The answer is, at this point, "not yet."
When I crossed the finish line in 2006, I did send out copies of the result for people to read. Only one person managed to read it all the way through and tell me what he thought of it. (He liked it, which was quite encouraging.) That's sort of reason number one--I don't really feel like hanging on the edge of the "what did you think of it?" seat until the next step is figuring out what literary agents might be interested in it.
When I crossed the finish line in 2007, I was even more reluctant to show the world the result, because there was a lot I put in there in haste that I feel downright embarrassed by. So that's the other part of it--I need to clean up those bits so I'm not cringing when I'm reading them. Because if I'm cringing to read them, I can't imagine what someone who isn't me would think of them. And if, for some weird reason, they liked it, I'd be put in the unfortunate position of writing to please someone who enjoyed something that I'm not altogether thrilled with myself. That's no way to be creating art, as near as I can tell.
I have come to terms with the fact that I'm not all that good a writer on the first pass. When I read things I've dashed off quickly, I kick myself for overusing words like "actually" and repeating clever phrases twice in one paragraph. Backspace, cut and paste, edit buttons . . . these tools are my friends.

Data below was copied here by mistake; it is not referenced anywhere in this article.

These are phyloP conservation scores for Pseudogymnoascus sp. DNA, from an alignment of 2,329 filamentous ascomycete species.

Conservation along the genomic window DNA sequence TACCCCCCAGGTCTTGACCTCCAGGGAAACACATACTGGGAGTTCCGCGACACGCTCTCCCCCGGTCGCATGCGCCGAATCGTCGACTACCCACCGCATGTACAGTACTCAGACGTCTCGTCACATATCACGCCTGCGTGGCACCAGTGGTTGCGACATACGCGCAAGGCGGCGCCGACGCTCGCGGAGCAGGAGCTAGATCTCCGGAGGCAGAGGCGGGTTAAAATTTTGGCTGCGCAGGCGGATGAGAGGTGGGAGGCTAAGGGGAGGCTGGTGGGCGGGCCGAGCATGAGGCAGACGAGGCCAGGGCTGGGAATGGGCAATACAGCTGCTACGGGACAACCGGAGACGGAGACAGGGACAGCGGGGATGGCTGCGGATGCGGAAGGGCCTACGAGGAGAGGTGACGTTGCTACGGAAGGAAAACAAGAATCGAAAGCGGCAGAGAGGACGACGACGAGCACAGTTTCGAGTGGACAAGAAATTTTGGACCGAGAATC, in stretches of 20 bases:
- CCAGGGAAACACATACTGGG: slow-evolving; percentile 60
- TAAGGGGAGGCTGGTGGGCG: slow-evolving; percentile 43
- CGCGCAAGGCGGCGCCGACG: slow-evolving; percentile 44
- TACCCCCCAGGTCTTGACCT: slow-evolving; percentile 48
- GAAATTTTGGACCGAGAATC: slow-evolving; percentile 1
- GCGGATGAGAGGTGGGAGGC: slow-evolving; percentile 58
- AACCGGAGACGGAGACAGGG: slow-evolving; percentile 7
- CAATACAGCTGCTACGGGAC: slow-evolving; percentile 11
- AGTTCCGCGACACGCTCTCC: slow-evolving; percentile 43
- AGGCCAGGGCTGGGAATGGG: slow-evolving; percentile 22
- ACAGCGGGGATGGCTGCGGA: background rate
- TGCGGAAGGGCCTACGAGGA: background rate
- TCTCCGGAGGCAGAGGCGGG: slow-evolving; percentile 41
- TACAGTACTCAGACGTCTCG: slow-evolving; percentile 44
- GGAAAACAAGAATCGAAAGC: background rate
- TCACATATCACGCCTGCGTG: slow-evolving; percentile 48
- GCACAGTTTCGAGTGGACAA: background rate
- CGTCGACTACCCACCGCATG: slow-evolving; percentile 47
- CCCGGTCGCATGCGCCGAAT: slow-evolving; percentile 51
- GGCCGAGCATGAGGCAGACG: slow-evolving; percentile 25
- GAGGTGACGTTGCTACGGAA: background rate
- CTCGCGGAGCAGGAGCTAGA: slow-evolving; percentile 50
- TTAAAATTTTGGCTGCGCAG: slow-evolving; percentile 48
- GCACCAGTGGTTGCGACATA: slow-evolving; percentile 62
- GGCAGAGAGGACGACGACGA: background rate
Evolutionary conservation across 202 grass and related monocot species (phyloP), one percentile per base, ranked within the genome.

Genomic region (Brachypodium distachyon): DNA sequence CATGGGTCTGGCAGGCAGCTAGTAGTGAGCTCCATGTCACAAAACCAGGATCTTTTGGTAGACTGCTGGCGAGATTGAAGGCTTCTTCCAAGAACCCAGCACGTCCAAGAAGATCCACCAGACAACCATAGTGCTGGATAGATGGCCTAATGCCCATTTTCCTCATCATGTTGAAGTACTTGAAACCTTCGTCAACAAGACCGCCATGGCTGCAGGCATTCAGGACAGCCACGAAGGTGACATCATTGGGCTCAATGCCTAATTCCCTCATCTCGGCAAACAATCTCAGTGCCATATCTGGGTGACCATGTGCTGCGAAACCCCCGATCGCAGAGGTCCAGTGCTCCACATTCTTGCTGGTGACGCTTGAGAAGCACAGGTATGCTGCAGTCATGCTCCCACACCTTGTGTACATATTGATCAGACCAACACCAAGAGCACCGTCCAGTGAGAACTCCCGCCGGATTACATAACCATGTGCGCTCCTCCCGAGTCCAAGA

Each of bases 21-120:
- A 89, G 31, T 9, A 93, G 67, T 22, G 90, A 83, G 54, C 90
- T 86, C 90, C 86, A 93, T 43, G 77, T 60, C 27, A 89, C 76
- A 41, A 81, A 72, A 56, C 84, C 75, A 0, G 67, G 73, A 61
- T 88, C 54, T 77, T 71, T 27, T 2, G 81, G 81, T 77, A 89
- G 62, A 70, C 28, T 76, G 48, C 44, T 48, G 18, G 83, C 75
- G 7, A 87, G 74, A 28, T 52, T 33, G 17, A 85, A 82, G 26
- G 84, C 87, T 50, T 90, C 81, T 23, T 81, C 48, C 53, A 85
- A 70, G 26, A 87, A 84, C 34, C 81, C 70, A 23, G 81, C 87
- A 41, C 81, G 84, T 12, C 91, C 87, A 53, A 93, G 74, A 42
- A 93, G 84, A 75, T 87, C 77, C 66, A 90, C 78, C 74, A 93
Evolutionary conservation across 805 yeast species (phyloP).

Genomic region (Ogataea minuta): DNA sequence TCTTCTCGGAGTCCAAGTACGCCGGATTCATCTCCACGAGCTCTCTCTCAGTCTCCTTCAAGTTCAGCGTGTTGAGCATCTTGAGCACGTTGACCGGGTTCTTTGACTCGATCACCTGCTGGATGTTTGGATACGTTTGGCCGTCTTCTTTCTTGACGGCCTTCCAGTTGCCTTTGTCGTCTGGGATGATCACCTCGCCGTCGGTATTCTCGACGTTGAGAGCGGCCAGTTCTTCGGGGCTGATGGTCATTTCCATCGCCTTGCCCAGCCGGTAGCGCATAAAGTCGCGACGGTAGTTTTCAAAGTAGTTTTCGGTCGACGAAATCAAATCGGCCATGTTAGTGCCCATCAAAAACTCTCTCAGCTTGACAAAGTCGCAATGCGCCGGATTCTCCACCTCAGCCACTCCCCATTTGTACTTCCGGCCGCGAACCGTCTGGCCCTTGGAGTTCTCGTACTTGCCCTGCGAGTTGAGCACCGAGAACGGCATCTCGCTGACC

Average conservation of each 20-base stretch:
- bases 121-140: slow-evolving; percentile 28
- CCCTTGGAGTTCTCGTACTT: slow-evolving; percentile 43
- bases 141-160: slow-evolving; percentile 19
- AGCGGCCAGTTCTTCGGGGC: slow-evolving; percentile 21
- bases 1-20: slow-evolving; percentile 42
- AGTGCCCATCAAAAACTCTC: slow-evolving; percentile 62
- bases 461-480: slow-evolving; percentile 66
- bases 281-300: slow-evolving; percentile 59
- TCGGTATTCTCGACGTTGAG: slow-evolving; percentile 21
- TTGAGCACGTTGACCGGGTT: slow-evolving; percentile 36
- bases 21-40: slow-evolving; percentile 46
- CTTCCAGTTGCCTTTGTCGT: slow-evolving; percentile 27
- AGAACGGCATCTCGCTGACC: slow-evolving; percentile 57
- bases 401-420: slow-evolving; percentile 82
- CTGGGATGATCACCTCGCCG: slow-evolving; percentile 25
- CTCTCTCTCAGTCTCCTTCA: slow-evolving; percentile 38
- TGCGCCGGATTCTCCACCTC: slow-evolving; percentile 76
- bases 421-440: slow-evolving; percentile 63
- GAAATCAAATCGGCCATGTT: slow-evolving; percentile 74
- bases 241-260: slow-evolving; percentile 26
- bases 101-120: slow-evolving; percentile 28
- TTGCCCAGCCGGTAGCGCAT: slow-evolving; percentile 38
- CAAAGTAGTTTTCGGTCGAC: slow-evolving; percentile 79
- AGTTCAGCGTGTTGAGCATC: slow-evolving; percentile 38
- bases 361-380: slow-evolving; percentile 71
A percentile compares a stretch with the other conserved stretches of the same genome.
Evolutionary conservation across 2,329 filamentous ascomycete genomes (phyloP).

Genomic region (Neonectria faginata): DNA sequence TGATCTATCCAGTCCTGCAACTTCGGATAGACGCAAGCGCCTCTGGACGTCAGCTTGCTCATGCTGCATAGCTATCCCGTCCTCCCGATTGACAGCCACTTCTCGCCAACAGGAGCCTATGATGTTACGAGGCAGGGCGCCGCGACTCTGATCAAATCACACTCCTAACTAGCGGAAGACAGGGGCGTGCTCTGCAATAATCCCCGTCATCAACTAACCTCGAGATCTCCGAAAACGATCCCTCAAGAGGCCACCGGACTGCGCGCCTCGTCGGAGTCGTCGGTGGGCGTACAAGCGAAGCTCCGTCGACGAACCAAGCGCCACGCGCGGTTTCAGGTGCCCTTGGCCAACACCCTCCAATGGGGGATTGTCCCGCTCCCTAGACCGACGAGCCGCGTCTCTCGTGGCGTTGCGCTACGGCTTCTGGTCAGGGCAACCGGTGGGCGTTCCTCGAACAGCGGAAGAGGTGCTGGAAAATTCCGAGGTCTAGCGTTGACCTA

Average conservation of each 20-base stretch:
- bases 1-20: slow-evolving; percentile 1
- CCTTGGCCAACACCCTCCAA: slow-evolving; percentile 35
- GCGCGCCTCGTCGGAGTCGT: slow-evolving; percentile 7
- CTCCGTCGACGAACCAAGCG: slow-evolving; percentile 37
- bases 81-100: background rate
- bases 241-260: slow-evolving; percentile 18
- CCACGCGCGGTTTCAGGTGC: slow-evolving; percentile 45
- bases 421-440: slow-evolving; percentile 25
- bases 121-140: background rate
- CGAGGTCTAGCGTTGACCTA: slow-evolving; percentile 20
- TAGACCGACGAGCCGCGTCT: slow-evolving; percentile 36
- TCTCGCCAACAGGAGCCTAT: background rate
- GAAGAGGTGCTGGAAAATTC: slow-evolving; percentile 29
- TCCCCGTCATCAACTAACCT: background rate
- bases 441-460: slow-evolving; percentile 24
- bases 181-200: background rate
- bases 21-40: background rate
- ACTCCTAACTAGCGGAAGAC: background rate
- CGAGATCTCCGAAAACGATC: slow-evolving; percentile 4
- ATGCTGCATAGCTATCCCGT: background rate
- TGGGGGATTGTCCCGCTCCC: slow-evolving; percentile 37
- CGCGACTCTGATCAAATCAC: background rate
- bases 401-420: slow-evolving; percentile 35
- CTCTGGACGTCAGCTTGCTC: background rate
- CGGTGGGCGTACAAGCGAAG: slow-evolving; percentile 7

(Funnily enough, my vague reputation as a spoken word artist is maintained by avoiding these things entirely. Every Sunday night at a little coffeehouse called Java Monkey, there's a poetry reading called Java Monkey Speaks. For longer than I care to contemplate, my usual thing there is what I call my "hat trick"--I arrive just as the sign-up sheet is put up, I put my name on the list and then in the half-hour or so before the show, I write in a notebook until Kodac Harrison starts the show. Then when my turn comes up, I get up and read what I just wrote. It goes over surprisingly well, but it probably helps that it's spoken into the air to dissolve instead of sitting on a page for you to read and notice how crap it is.)
While perfectionism has stymied me from even starting to write for far too long, now that I've mastered the art of setting it aside to get the words down, I think I'm ready to let it back in for a spell and see about fixing things up a bit.
In the meantime, no, you don't get to read it.